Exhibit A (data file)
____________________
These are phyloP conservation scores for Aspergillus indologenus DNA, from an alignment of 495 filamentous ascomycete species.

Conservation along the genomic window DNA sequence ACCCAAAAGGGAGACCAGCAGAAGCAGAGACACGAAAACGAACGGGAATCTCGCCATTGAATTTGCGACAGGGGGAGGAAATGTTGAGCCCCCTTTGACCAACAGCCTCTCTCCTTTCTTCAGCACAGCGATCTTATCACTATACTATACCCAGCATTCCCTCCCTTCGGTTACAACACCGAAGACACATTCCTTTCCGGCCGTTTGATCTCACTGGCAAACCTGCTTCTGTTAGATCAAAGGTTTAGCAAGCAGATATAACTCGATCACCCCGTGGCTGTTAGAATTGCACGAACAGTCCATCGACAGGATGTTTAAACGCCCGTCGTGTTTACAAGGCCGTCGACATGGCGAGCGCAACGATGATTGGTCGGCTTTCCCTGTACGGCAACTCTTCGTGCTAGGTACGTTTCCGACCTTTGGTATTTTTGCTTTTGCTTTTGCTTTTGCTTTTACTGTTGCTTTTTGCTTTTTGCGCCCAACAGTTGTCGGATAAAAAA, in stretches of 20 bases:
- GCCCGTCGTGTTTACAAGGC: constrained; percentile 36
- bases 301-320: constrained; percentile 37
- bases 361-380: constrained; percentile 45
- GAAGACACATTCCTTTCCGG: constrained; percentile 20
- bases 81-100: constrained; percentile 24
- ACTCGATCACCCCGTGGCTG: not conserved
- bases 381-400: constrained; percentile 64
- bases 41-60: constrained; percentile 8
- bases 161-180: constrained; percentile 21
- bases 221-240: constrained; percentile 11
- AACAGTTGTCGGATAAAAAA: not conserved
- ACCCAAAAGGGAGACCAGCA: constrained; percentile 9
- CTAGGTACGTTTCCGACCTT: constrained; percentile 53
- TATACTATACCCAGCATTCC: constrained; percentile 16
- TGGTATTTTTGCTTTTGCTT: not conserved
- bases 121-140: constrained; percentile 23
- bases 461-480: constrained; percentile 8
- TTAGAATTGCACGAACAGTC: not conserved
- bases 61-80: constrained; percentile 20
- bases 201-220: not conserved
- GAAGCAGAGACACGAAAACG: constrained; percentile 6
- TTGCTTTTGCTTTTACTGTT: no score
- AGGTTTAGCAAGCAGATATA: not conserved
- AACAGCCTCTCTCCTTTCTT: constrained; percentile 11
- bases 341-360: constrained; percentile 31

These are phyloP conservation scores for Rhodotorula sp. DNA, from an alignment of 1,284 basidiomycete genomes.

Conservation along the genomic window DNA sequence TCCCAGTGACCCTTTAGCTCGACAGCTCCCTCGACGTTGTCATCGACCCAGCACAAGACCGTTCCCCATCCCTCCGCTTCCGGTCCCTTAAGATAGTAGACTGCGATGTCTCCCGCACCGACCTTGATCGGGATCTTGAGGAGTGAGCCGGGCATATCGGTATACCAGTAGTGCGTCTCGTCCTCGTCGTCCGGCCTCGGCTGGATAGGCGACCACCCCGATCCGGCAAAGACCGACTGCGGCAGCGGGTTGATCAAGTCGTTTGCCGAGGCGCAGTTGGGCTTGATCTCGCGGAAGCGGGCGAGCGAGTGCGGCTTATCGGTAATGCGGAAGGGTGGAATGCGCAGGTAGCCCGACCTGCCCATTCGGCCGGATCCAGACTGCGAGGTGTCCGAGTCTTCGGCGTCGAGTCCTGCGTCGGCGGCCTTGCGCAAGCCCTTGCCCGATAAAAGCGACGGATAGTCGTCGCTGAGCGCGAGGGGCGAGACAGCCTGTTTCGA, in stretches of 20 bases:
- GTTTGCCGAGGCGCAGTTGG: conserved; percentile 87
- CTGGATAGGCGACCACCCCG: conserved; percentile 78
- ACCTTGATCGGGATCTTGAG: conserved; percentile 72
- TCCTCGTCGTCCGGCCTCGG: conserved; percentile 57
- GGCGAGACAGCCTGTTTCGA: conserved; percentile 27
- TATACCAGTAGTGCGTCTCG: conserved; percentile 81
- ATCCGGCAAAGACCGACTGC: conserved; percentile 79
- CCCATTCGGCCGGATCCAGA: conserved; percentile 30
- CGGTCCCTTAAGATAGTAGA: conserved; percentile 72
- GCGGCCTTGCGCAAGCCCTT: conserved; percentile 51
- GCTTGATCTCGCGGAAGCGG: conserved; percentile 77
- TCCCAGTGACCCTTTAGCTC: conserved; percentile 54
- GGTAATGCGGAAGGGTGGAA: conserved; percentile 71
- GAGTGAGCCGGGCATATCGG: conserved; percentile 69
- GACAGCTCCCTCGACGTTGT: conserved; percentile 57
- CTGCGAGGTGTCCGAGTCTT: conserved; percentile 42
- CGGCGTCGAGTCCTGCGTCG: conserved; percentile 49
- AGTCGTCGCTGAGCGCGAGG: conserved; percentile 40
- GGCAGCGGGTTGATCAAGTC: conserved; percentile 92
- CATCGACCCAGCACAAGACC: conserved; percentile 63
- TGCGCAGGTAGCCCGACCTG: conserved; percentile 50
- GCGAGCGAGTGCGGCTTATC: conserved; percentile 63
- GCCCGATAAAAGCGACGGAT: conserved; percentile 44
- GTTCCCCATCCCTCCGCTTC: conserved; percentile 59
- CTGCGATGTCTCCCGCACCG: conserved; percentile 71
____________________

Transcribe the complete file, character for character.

These are phyloP conservation scores for Aspergillus indologenus DNA, from an alignment of 495 filamentous ascomycete species.

Conservation along the genomic window DNA sequence ACCCAAAAGGGAGACCAGCAGAAGCAGAGACACGAAAACGAACGGGAATCTCGCCATTGAATTTGCGACAGGGGGAGGAAATGTTGAGCCCCCTTTGACCAACAGCCTCTCTCCTTTCTTCAGCACAGCGATCTTATCACTATACTATACCCAGCATTCCCTCCCTTCGGTTACAACACCGAAGACACATTCCTTTCCGGCCGTTTGATCTCACTGGCAAACCTGCTTCTGTTAGATCAAAGGTTTAGCAAGCAGATATAACTCGATCACCCCGTGGCTGTTAGAATTGCACGAACAGTCCATCGACAGGATGTTTAAACGCCCGTCGTGTTTACAAGGCCGTCGACATGGCGAGCGCAACGATGATTGGTCGGCTTTCCCTGTACGGCAACTCTTCGTGCTAGGTACGTTTCCGACCTTTGGTATTTTTGCTTTTGCTTTTGCTTTTGCTTTTACTGTTGCTTTTTGCTTTTTGCGCCCAACAGTTGTCGGATAAAAAA, in stretches of 20 bases:
- GCCCGTCGTGTTTACAAGGC: constrained; percentile 36
- bases 301-320: constrained; percentile 37
- bases 361-380: constrained; percentile 45
- GAAGACACATTCCTTTCCGG: constrained; percentile 20
- bases 81-100: constrained; percentile 24
- ACTCGATCACCCCGTGGCTG: not conserved
- bases 381-400: constrained; percentile 64
- bases 41-60: constrained; percentile 8
- bases 161-180: constrained; percentile 21
- bases 221-240: constrained; percentile 11
- AACAGTTGTCGGATAAAAAA: not conserved
- ACCCAAAAGGGAGACCAGCA: constrained; percentile 9
- CTAGGTACGTTTCCGACCTT: constrained; percentile 53
- TATACTATACCCAGCATTCC: constrained; percentile 16
- TGGTATTTTTGCTTTTGCTT: not conserved
- bases 121-140: constrained; percentile 23
- bases 461-480: constrained; percentile 8
- TTAGAATTGCACGAACAGTC: not conserved
- bases 61-80: constrained; percentile 20
- bases 201-220: not conserved
- GAAGCAGAGACACGAAAACG: constrained; percentile 6
- TTGCTTTTGCTTTTACTGTT: no score
- AGGTTTAGCAAGCAGATATA: not conserved
- AACAGCCTCTCTCCTTTCTT: constrained; percentile 11
- bases 341-360: constrained; percentile 31

These are phyloP conservation scores for Rhodotorula sp. DNA, from an alignment of 1,284 basidiomycete genomes.

Conservation along the genomic window DNA sequence TCCCAGTGACCCTTTAGCTCGACAGCTCCCTCGACGTTGTCATCGACCCAGCACAAGACCGTTCCCCATCCCTCCGCTTCCGGTCCCTTAAGATAGTAGACTGCGATGTCTCCCGCACCGACCTTGATCGGGATCTTGAGGAGTGAGCCGGGCATATCGGTATACCAGTAGTGCGTCTCGTCCTCGTCGTCCGGCCTCGGCTGGATAGGCGACCACCCCGATCCGGCAAAGACCGACTGCGGCAGCGGGTTGATCAAGTCGTTTGCCGAGGCGCAGTTGGGCTTGATCTCGCGGAAGCGGGCGAGCGAGTGCGGCTTATCGGTAATGCGGAAGGGTGGAATGCGCAGGTAGCCCGACCTGCCCATTCGGCCGGATCCAGACTGCGAGGTGTCCGAGTCTTCGGCGTCGAGTCCTGCGTCGGCGGCCTTGCGCAAGCCCTTGCCCGATAAAAGCGACGGATAGTCGTCGCTGAGCGCGAGGGGCGAGACAGCCTGTTTCGA, in stretches of 20 bases:
- GTTTGCCGAGGCGCAGTTGG: conserved; percentile 87
- CTGGATAGGCGACCACCCCG: conserved; percentile 78
- ACCTTGATCGGGATCTTGAG: conserved; percentile 72
- TCCTCGTCGTCCGGCCTCGG: conserved; percentile 57
- GGCGAGACAGCCTGTTTCGA: conserved; percentile 27
- TATACCAGTAGTGCGTCTCG: conserved; percentile 81
- ATCCGGCAAAGACCGACTGC: conserved; percentile 79
- CCCATTCGGCCGGATCCAGA: conserved; percentile 30
- CGGTCCCTTAAGATAGTAGA: conserved; percentile 72
- GCGGCCTTGCGCAAGCCCTT: conserved; percentile 51
- GCTTGATCTCGCGGAAGCGG: conserved; percentile 77
- TCCCAGTGACCCTTTAGCTC: conserved; percentile 54
- GGTAATGCGGAAGGGTGGAA: conserved; percentile 71
- GAGTGAGCCGGGCATATCGG: conserved; percentile 69
- GACAGCTCCCTCGACGTTGT: conserved; percentile 57
- CTGCGAGGTGTCCGAGTCTT: conserved; percentile 42
- CGGCGTCGAGTCCTGCGTCG: conserved; percentile 49
- AGTCGTCGCTGAGCGCGAGG: conserved; percentile 40
- GGCAGCGGGTTGATCAAGTC: conserved; percentile 92
- CATCGACCCAGCACAAGACC: conserved; percentile 63
- TGCGCAGGTAGCCCGACCTG: conserved; percentile 50
- GCGAGCGAGTGCGGCTTATC: conserved; percentile 63
- GCCCGATAAAAGCGACGGAT: conserved; percentile 44
- GTTCCCCATCCCTCCGCTTC: conserved; percentile 59
- CTGCGATGTCTCCCGCACCG: conserved; percentile 71